Gov. Dayton, lawmakers can show Minnesotans that their vote matters.
When Minnesotans voted for the Legacy Amendment, we agreed to increase our own taxes to help ensure funding for the state’s environmental and cultural legacy needs. At the time, I bet few of us likely thought those new taxes would eventually be used as a tool to patch our highways, but if the current legislature has its way, that very well could happen.
Here is how legislators are pursing this strategy.
After several years of state financial stability and with a $1.6 billion surplus, the Minnesota Legislature has once again managed to find itself facing an end of session budget crisis. One of the goals of this unnecessary “crisis” appears to be converting conservation and environmental funds that Minnesota voters approved, into funding for roads.
Conservation is one of the only state budget categories where Minnesota’s voters have repeatedly stepped in to demand more spending because past legislatures were ignoring important protection of our cherished lakes, lands, parks and drinking water. We have twice voted to create and continue the state lottery. And Minnesotans also voted overwhelmingly to raise our own sales taxes in 2008 to fund clean water, wildlife habitat, and parks by passing the Legacy Amendment. The legacy vote also included very clear instructions not to use passage of the amendment as an excuse to reduce future commitments to conservation through traditional funding sources including the state’s general fund and regular bonding bills.
But that is exactly what appears to be happening. Despite a healthy budget surplus, the Legislature is slashing funding for agencies that protect our water and stealing from our future commitments to conservation. Legislators are also taking other expenditures that should come from the general fund, like $22 million in administrative costs for Soil and Water Conservation Districts, and shifting them to legacy funds. This shift is exactly the kind of budget gimmick that the voters did not want to see happen when voting in a bipartisan manner to support the Legacy Amendment.
By not passing a bonding bill last year, legislators failed to meet significant needs for local water treatments plants and have left unfunded a major clean water initiative, the Conservation Reserve Enhancement Program, that helps farmers improve water quality. But instead of putting a bonding bill together that fully addresses these needs, the House is slow walking the bonding bill as they grab as many legacy and lottery funds as possible to substitute for bonding funds. These raids resulted in cuts to other clean water programs while overriding both current and future funding recommendations of the citizen councils who spend countless hours vetting projects to ensure maximum benefit.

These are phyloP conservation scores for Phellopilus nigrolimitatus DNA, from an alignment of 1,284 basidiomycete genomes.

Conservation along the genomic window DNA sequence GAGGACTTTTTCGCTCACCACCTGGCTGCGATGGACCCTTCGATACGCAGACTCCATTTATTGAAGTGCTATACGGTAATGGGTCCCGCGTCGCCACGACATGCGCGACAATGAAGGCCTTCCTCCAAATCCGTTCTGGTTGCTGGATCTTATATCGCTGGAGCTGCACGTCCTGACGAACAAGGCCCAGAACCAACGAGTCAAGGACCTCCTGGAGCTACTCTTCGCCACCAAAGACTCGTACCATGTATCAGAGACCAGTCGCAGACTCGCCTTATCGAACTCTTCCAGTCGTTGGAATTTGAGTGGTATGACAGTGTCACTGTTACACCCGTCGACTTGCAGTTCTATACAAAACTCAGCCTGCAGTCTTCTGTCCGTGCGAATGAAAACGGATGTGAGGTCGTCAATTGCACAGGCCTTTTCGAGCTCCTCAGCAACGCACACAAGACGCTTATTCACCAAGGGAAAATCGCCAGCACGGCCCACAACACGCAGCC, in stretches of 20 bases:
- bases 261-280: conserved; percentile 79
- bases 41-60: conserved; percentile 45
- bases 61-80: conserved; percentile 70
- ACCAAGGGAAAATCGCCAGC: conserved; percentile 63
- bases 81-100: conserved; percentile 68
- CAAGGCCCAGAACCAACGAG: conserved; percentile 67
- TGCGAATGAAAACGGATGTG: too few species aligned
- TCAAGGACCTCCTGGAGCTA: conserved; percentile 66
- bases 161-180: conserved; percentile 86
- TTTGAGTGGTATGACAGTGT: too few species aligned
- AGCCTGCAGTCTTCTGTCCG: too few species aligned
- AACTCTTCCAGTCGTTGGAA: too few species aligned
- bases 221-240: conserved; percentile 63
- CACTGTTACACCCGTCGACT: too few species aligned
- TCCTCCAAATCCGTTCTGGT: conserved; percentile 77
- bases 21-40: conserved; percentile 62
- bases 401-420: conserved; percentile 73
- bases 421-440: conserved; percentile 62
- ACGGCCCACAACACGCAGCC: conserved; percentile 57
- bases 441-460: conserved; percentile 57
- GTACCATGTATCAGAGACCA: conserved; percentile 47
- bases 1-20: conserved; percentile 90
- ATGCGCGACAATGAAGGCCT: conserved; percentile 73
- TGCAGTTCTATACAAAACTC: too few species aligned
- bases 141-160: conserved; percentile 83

The goal of all of this cutting and substitution is to make room for general fund spending and increased bonding on road projects. Apparently raiding voter approved conservation funds is seen as better politics than finding a sustainable revenue source for transportation.
In the current manufactured budget crisis, there are those who will try to justify each of these raids, shifts and gimmicks. But taken together, they reflect a clear strategy to subvert the will of the people for short-term political gain.
Legislators are counting on state’s agencies and interest groups to focus on their short term needs, and not step back and see the big picture of what precedents these changes to state budgeting practices will be setting for the long term. If the budgets remain on current trajectory, they will greatly diminish the effectiveness of the Legacy Amendment, lottery funds, and all state conservation efforts for years to come. The work of thousands of citizens who banded together from across the state, and the repeated votes of millions, will be ignored and pushed aside for a one-time political win.
Despite an outpouring of criticism from every corner of the state, today, this outcome seems likely. But it can be stopped if the Governor and lawmakers stand up for the idea that Minnesotan’s votes actually matter.
Conservation Minnesota is a statewide non-profit organization with 65,000 members. It receives no state funding.